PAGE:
NEA: Well … property taxes of course.

Socrates: This is indeed tyranny. If the emperor tried to usurp taxes from the citizens of Athens in ancient times without a direct benefit to the people, there would have been a revolt similar to the one your forefathers executed against the British that history called the “Boston Tea Party.” Not all people whose homes are taxed even have children in public schools, yet they must pay. Where is that robust American spirit? Why do the American people continue to pay this unjust tax?

Jowakka: Because if they don’t they will go to jail, and people fear jail more than they fear protesting against the unconstitutional principle of taxation without representation.

Socrates: {surprised} I am impressed with your elucidation here, Jowakka. I didn’t think you had it in you; that you possessed those ideas in your mind.

Jowakka: Although I had my headphones on, Master, I was listening very carefully and learned from you, Socrates, that if you act ignorant or uninformed your opponent will be lulled to sleep. That’s when you hit him with logic and a strong argument and win the debate. This is what you frequently did in Plato’s dialogues of you, Socrates. This “underdog” technique made you one of the greatest philosophers of history. Thank you, Socrates, thank you.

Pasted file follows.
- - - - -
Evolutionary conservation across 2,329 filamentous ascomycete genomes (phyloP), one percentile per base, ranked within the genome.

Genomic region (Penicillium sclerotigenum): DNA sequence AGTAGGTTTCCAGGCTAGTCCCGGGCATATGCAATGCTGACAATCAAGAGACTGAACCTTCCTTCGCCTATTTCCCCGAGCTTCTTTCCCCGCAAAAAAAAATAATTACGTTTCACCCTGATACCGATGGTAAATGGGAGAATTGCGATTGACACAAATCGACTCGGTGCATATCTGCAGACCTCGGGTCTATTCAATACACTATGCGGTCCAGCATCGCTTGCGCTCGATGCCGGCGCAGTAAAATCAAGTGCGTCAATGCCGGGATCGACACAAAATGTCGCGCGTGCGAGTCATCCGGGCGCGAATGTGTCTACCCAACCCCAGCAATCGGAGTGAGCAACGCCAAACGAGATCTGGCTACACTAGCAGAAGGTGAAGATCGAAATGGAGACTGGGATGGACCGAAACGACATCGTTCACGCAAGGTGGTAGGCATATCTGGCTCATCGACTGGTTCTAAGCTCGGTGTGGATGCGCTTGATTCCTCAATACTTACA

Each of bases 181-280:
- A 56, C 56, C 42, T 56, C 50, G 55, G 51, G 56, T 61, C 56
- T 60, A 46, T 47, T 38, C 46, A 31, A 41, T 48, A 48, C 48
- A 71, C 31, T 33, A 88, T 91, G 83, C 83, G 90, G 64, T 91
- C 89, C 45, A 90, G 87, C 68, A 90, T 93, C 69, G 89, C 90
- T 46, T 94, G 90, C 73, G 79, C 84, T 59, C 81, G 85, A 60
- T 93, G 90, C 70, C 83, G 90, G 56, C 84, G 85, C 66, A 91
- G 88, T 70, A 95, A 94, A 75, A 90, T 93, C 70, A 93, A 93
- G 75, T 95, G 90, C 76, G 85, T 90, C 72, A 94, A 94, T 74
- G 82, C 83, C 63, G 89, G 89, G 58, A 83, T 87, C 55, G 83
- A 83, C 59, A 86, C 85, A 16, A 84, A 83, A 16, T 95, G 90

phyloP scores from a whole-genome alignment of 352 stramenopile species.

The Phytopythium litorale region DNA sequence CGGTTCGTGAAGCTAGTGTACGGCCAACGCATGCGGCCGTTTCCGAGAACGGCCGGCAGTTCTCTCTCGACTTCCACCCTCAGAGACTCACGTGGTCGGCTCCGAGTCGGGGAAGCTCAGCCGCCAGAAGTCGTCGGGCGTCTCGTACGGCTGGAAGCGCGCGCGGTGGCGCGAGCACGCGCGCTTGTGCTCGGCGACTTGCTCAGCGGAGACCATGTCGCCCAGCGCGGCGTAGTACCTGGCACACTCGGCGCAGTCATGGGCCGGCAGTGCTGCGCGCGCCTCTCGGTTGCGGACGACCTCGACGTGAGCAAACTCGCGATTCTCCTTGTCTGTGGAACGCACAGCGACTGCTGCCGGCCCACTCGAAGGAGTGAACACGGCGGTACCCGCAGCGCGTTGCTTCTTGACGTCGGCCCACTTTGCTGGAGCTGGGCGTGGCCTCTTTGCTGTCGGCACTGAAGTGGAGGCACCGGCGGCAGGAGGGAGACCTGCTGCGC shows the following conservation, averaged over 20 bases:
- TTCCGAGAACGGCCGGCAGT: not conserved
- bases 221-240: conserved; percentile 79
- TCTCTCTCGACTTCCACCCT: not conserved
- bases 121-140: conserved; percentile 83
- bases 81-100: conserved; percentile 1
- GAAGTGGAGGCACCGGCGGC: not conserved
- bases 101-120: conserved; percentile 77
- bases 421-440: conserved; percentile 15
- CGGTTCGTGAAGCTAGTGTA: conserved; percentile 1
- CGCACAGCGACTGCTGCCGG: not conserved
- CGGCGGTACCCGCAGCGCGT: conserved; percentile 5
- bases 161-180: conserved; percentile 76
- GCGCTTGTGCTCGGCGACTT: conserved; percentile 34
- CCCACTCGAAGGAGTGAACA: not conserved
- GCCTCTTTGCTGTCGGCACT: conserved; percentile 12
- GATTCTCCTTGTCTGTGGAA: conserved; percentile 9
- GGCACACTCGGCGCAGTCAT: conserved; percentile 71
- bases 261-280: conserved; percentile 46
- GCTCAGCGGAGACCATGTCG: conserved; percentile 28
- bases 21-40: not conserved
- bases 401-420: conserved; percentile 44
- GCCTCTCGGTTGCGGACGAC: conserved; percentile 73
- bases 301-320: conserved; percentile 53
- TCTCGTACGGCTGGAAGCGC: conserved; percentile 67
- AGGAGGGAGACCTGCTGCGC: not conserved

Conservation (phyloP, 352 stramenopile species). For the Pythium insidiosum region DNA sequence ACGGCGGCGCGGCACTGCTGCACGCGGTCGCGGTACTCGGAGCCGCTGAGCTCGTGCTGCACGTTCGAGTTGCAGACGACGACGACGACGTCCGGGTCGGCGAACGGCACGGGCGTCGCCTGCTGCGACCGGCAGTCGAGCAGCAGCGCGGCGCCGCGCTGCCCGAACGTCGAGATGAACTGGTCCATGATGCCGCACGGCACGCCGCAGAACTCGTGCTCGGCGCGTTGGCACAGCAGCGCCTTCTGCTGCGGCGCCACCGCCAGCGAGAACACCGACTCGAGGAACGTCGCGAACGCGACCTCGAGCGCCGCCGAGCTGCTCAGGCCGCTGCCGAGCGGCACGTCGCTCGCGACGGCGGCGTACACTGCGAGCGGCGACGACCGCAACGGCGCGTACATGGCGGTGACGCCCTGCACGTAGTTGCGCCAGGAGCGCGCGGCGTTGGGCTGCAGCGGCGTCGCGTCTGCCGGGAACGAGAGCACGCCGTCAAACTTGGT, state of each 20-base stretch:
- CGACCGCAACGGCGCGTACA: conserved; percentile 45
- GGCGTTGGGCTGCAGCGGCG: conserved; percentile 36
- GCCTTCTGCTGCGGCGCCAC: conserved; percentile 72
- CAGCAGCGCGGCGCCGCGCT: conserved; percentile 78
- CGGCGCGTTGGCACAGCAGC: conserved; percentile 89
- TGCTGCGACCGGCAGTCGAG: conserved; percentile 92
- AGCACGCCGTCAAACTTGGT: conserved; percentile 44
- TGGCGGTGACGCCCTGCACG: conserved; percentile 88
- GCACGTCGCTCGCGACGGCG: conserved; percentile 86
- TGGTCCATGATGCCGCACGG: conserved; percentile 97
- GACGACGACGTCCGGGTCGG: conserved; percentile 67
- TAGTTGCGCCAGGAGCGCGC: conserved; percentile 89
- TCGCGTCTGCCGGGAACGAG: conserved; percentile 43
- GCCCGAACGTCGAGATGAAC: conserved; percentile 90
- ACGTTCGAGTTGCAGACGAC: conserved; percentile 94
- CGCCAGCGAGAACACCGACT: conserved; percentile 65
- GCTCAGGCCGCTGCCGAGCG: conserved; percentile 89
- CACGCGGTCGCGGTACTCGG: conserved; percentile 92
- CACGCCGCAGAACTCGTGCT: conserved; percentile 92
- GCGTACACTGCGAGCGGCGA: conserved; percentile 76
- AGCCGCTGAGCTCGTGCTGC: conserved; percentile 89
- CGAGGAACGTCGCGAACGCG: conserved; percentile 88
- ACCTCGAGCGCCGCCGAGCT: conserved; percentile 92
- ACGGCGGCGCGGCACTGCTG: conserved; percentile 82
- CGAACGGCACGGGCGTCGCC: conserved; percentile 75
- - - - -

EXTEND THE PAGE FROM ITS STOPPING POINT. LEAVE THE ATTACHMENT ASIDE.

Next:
Socrates: I restate my original question: Should public school be free? In light of the evidence presented at this dialogue, the logical conclusion, the rational conclusion, the just conclusion based upon equality under the law and human nature is that a public school education should not be free, but that each family, using their own resources, should secure the proper education for their children as they deem proper. The government should no longer be in the education business, at least at the grade-school level. Property taxes should no longer be used to fund public education, and the money saved by each citizen should be used as a voucher for the family to send that student to any school they choose. The ubiquitous issue of “the poor” can be addressed by schools offering grants, scholarships or work-study programs similar to programs offered in college.